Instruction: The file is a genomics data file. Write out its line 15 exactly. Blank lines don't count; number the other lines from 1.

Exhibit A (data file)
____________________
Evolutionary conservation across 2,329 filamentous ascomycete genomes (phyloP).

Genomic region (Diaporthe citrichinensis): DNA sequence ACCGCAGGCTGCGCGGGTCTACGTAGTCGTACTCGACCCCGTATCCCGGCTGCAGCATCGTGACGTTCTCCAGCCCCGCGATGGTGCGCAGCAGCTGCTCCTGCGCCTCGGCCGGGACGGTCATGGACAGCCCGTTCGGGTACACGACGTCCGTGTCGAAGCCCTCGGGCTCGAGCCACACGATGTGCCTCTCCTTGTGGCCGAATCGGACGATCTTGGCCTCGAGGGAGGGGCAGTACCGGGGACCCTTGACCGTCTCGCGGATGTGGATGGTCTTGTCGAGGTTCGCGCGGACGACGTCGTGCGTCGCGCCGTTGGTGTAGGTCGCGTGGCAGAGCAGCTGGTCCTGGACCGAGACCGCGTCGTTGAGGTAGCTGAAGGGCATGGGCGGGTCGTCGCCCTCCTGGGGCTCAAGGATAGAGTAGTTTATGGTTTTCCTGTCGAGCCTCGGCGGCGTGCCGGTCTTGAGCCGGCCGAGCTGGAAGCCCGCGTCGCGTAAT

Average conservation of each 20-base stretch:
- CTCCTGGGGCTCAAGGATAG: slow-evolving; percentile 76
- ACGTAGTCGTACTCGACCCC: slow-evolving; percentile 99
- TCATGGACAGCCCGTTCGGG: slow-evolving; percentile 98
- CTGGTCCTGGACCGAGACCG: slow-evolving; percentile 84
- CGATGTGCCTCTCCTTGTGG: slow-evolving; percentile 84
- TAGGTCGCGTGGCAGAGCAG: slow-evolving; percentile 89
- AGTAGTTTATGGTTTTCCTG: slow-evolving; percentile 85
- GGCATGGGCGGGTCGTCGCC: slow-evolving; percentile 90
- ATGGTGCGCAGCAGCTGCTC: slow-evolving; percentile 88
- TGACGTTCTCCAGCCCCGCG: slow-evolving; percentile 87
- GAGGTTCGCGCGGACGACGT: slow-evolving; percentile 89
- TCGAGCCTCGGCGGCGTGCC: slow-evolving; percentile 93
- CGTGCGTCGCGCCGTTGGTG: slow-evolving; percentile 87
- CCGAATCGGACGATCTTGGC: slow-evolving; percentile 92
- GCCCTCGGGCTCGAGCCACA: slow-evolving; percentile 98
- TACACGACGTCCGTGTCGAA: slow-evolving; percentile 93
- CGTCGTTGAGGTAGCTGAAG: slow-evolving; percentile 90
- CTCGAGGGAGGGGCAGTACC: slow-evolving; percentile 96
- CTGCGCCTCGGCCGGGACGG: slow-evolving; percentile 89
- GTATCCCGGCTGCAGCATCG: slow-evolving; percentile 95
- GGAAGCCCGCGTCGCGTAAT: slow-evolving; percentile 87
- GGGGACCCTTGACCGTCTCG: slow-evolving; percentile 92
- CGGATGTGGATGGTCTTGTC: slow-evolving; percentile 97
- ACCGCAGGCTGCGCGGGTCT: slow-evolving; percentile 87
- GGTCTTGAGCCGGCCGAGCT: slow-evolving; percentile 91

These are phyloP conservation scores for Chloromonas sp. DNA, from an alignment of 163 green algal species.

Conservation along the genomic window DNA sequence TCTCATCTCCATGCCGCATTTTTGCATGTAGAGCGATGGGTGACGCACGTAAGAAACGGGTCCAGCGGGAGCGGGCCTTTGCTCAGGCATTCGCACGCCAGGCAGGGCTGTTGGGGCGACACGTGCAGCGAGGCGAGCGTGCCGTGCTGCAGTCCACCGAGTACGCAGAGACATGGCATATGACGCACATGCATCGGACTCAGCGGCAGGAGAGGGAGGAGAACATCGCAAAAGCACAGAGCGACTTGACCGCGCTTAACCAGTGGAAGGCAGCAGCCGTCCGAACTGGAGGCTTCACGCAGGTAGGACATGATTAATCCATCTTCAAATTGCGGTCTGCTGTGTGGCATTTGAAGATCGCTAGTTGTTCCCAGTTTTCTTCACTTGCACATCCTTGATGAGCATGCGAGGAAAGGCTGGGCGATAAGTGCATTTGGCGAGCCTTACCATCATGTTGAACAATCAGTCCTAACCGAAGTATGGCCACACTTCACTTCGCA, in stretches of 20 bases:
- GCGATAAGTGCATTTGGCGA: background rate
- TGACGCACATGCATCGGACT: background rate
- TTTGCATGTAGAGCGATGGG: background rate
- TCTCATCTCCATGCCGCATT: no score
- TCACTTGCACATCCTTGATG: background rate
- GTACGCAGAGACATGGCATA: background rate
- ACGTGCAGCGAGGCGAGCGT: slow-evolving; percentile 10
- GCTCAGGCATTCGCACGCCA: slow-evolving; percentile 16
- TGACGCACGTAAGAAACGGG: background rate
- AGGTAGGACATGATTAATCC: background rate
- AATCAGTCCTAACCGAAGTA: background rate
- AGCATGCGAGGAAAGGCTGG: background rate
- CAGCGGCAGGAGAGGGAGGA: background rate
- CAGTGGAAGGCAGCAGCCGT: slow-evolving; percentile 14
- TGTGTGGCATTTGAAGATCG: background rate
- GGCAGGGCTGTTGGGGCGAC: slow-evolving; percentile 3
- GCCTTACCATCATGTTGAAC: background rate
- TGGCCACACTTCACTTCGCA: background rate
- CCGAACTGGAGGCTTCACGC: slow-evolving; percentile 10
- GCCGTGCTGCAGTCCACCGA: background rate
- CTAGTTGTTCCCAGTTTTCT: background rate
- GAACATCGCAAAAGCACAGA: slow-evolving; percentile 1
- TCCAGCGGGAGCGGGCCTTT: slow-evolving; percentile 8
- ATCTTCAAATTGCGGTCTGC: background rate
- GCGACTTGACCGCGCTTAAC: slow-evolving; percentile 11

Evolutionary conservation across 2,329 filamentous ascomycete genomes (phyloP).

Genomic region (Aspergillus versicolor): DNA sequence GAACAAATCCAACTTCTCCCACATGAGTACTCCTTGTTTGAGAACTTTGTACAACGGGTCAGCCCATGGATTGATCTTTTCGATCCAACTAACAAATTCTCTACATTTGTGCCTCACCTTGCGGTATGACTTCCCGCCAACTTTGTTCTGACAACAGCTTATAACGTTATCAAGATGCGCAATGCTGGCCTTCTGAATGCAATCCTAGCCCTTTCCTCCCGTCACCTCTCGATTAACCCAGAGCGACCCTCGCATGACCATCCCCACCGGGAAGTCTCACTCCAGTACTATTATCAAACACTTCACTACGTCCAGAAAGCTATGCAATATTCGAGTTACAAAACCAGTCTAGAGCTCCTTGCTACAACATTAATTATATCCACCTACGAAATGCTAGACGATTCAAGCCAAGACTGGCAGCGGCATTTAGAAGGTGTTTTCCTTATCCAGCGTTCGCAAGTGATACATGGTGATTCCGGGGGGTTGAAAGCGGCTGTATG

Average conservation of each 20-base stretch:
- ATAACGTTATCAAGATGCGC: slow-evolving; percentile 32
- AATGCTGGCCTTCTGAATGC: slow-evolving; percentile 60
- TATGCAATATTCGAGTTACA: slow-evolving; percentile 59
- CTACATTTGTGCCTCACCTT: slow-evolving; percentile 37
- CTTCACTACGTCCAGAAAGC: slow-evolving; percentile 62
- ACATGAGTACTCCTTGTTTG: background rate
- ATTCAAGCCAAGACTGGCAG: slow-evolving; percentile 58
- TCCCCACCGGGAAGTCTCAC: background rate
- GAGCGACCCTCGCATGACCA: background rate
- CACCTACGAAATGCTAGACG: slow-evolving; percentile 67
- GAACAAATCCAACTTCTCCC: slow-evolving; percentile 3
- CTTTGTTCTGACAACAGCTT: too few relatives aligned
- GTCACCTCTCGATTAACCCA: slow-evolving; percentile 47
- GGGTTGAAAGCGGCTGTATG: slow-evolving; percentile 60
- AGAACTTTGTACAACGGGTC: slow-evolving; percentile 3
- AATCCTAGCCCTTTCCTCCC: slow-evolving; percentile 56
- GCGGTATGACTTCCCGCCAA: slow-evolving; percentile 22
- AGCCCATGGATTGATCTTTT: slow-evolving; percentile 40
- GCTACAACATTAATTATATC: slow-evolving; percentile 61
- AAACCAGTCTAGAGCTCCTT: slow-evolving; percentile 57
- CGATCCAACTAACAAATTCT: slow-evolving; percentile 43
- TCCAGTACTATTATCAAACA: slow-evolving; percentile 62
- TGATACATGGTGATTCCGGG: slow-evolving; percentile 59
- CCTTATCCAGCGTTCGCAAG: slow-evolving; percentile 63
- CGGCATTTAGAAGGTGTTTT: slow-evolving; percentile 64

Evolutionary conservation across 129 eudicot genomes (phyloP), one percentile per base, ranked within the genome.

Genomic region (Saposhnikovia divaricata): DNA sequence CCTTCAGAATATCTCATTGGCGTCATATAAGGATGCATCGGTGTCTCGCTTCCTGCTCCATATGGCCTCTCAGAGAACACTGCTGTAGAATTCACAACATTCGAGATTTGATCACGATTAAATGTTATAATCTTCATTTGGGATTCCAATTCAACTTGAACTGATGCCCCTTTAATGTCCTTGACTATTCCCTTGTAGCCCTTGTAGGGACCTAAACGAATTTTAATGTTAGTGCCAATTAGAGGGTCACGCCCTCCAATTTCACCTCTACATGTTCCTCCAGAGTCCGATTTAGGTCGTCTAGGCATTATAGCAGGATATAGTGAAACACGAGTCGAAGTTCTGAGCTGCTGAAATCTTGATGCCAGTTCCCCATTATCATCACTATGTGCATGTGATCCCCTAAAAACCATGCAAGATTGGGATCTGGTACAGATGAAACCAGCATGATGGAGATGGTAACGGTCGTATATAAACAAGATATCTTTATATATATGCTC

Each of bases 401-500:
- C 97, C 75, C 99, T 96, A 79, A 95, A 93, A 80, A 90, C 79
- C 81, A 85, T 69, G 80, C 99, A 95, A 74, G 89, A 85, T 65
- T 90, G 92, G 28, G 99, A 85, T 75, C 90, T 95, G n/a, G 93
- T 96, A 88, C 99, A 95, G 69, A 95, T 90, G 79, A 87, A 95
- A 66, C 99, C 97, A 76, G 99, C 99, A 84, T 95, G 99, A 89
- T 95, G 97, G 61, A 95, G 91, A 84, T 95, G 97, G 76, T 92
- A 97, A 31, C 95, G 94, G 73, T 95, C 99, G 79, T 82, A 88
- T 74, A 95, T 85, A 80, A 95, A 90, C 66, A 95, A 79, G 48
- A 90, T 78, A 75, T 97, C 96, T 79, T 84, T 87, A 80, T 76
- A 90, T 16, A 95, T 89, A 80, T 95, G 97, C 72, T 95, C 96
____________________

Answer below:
- TCGAGCCTCGGCGGCGTGCC: slow-evolving; percentile 93